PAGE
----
A conservative group has requested that the Office of Congressional Ethics start an investigation of New York Democrat Rep. Alexandria Ocasio-Cortez for accepting free tickets to Monday's Met Gala, the Daily Mail reported.
Ocasio-Cortez attended the $35,000-a-head Met Gala as a guest of the Metropolitan Museum of Art, where she wore a custom gown that said "Tax the Rich."
American Accountability Foundation founder Thomas Jones said that Ocasio-Cortez broke House rules by accepting "an impermissible gift" of free tickets to attend the annual gala.
Although House rules permit legislators to accept free tickets to charity events directly from the organizers, Jones argued that the Met Gala does not fall into that category, because the guest list is curated by a private company, media giant Condé Nast, the New York Post reported.
Jones added that Instagram, which is owned by Facebook, "was able to purchase access to Representative Ocasio-Cortez that is unavailable to average citizens" by sponsoring a table at the Gala.
Jones did not mention in his complaint any possible ethics problems concerning the custom gown worn by Ocasio-Cortez, which was created by designer Aurora James.
Ocasio-Cortez defended her participation in the event, writing on Instagram that she was "proud to work with [James,] a sustainably focused, Black woman immigrant designer who went from starting her dream [company]at a flea market in Brooklyn to winning [a Council of Fashion Designers of America award] against all odds — and then work together to kick open the doors at the Met."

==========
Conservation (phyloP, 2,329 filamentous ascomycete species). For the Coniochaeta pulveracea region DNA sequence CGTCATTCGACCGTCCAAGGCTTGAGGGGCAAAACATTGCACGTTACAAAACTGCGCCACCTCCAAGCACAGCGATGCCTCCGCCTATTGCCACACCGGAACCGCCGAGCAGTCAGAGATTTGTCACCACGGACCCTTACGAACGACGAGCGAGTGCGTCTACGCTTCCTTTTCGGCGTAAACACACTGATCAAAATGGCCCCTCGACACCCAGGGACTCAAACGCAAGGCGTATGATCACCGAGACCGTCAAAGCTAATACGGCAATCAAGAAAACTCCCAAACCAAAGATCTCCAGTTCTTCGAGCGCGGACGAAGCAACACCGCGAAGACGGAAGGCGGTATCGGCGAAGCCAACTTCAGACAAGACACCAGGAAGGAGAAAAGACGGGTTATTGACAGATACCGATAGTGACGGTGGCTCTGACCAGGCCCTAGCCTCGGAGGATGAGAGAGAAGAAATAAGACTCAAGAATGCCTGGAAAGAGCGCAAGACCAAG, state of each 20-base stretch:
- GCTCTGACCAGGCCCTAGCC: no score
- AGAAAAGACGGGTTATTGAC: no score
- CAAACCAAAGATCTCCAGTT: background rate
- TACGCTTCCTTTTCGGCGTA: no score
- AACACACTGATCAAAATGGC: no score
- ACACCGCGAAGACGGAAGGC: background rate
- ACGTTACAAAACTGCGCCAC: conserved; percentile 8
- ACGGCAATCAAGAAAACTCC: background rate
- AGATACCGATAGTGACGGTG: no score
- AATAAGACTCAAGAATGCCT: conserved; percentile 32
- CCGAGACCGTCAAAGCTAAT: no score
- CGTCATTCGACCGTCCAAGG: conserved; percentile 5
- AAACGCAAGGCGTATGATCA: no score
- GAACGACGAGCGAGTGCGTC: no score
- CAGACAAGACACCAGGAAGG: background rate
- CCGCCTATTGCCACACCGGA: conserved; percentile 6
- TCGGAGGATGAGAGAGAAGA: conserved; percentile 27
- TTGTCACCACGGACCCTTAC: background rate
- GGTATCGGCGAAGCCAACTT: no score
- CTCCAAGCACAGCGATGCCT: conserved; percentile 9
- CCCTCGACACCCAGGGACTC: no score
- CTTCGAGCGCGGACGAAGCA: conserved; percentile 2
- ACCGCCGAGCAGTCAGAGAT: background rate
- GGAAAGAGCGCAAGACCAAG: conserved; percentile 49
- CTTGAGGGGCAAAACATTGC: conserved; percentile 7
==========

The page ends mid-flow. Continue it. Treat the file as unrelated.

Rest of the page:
The congresswoman added that "the time is now for childcare, healthcare, and climate action for all. Tax the Rich. And yes, BEFORE anybody starts wilding out – NYC elected officials are regularly invited to and attend the Met due to our responsibilities in overseeing our city’s cultural institutions that serve the public. I was one of several in attendance. Dress is borrowed."
On her Instagram, Ocasio-Cortez also discussed the negative reaction she received for wearing the dress, writing that "I thought about the criticism I'd get, but honestly I and my body have been so heavily and relentlessly policed from all corners politically since the moment I won my election that it's kind of become expected and normalized to me."
She added that "the irony is that when women in power take the prospect of criticism to be cautious in their actions, they are then criticized for being 'inauthentic' and 'too calculated.' Ultimately the haters hated and the people who are thoughtful were thoughtful."
Ocasio-Cortez emphasized that unfair criticism of women is part of a wider problem, stating that "our culture is deeply disdainful and unsupportive of women, especially women of color and working class women (and LGBTQ/immigrant/etc) from the bottom up - whether it's lack of childcare support of especially reserving pillory for elected women and femme people."
House ethics information available online states that legislators can borrow works of art (such as the dress) if there is a written agreement with the owner specifying that it’s not a gift and will be returned.
The Office of Congressional Ethics can refer complaints to the House Ethics Committee for further review.
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